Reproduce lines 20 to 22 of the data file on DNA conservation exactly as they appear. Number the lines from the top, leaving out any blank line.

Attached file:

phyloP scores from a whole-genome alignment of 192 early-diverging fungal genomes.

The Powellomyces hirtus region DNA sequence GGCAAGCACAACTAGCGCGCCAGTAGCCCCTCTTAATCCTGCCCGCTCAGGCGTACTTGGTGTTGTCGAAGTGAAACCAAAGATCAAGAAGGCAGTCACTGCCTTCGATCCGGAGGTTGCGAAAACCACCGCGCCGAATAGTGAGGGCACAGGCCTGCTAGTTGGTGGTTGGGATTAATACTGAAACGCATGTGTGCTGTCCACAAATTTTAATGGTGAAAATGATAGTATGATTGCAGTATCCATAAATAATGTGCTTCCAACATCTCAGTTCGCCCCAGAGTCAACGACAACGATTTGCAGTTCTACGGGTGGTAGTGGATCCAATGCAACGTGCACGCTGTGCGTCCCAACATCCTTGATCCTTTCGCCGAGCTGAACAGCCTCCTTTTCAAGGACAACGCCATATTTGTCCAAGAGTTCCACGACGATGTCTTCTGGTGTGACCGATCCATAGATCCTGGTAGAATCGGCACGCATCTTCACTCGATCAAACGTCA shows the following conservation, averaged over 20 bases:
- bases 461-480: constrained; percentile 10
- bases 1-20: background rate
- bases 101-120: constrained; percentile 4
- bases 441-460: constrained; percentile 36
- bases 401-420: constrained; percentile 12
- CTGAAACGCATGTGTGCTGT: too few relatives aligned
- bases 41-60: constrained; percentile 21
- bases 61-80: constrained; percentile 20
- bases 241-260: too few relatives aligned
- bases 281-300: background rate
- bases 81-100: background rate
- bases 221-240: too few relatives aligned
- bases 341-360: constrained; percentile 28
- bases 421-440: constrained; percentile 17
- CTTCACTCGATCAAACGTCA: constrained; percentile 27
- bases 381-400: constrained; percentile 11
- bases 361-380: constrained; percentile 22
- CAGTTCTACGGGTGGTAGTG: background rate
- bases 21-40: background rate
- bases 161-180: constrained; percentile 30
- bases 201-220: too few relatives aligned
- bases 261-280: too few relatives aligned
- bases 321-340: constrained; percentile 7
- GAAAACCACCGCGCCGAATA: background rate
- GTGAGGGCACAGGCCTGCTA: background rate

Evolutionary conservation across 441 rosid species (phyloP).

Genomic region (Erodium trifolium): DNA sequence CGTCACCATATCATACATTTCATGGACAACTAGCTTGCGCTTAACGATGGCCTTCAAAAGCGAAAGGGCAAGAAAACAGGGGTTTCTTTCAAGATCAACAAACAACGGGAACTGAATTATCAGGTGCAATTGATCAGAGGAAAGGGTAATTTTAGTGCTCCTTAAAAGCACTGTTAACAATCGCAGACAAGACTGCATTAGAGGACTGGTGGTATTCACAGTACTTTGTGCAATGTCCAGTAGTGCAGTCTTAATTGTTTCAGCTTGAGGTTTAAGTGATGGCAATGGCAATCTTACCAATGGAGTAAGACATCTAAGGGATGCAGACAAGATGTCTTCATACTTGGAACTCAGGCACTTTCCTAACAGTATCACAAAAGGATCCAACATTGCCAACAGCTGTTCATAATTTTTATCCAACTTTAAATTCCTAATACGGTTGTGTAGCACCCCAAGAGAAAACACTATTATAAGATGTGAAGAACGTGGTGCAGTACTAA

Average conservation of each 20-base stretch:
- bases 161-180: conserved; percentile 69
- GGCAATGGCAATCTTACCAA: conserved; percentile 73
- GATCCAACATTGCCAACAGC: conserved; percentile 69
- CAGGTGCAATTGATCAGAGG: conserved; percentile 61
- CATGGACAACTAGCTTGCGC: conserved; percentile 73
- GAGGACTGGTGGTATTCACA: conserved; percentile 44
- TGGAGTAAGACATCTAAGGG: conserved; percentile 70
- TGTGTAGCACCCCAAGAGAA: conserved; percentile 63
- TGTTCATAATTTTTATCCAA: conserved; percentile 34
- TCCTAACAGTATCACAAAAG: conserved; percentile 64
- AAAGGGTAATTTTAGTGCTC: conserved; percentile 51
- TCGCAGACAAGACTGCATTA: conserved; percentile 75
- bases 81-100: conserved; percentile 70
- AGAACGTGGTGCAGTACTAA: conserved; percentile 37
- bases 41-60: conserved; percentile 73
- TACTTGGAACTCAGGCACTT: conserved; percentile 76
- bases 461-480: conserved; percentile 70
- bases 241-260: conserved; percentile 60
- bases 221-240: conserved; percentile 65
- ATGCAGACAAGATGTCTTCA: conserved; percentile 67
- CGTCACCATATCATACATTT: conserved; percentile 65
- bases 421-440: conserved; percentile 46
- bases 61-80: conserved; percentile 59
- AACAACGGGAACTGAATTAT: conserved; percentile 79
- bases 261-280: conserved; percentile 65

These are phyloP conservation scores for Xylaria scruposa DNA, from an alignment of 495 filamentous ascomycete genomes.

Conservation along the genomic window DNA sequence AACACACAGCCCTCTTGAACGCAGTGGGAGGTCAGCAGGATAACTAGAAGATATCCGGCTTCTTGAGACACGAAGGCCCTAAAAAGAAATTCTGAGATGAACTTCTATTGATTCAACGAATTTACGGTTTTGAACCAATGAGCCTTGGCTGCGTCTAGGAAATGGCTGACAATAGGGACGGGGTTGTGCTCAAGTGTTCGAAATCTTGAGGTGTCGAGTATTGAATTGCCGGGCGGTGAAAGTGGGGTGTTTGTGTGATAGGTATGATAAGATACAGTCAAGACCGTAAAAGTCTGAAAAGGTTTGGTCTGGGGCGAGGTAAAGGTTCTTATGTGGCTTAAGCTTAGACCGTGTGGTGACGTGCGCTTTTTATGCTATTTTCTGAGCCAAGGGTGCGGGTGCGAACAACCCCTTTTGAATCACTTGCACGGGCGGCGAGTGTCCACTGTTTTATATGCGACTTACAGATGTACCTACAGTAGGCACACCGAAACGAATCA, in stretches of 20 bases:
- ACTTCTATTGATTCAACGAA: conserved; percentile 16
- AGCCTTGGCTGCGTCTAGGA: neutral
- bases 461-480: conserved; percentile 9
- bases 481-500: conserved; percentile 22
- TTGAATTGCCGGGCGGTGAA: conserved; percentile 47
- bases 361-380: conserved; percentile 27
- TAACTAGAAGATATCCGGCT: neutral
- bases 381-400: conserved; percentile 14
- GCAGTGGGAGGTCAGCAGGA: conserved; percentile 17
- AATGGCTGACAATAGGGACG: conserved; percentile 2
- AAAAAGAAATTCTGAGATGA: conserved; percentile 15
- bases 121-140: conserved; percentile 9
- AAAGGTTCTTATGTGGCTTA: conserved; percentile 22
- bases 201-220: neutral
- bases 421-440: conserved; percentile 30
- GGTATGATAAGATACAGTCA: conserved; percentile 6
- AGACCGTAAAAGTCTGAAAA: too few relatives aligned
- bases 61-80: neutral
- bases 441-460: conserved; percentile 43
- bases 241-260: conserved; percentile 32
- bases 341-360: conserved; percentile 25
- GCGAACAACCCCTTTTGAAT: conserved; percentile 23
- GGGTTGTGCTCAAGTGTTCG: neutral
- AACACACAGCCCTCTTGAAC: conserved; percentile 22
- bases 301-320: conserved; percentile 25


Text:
- CAGTTCTACGGGTGGTAGTG: background rate
- bases 21-40: background rate
- bases 161-180: constrained; percentile 30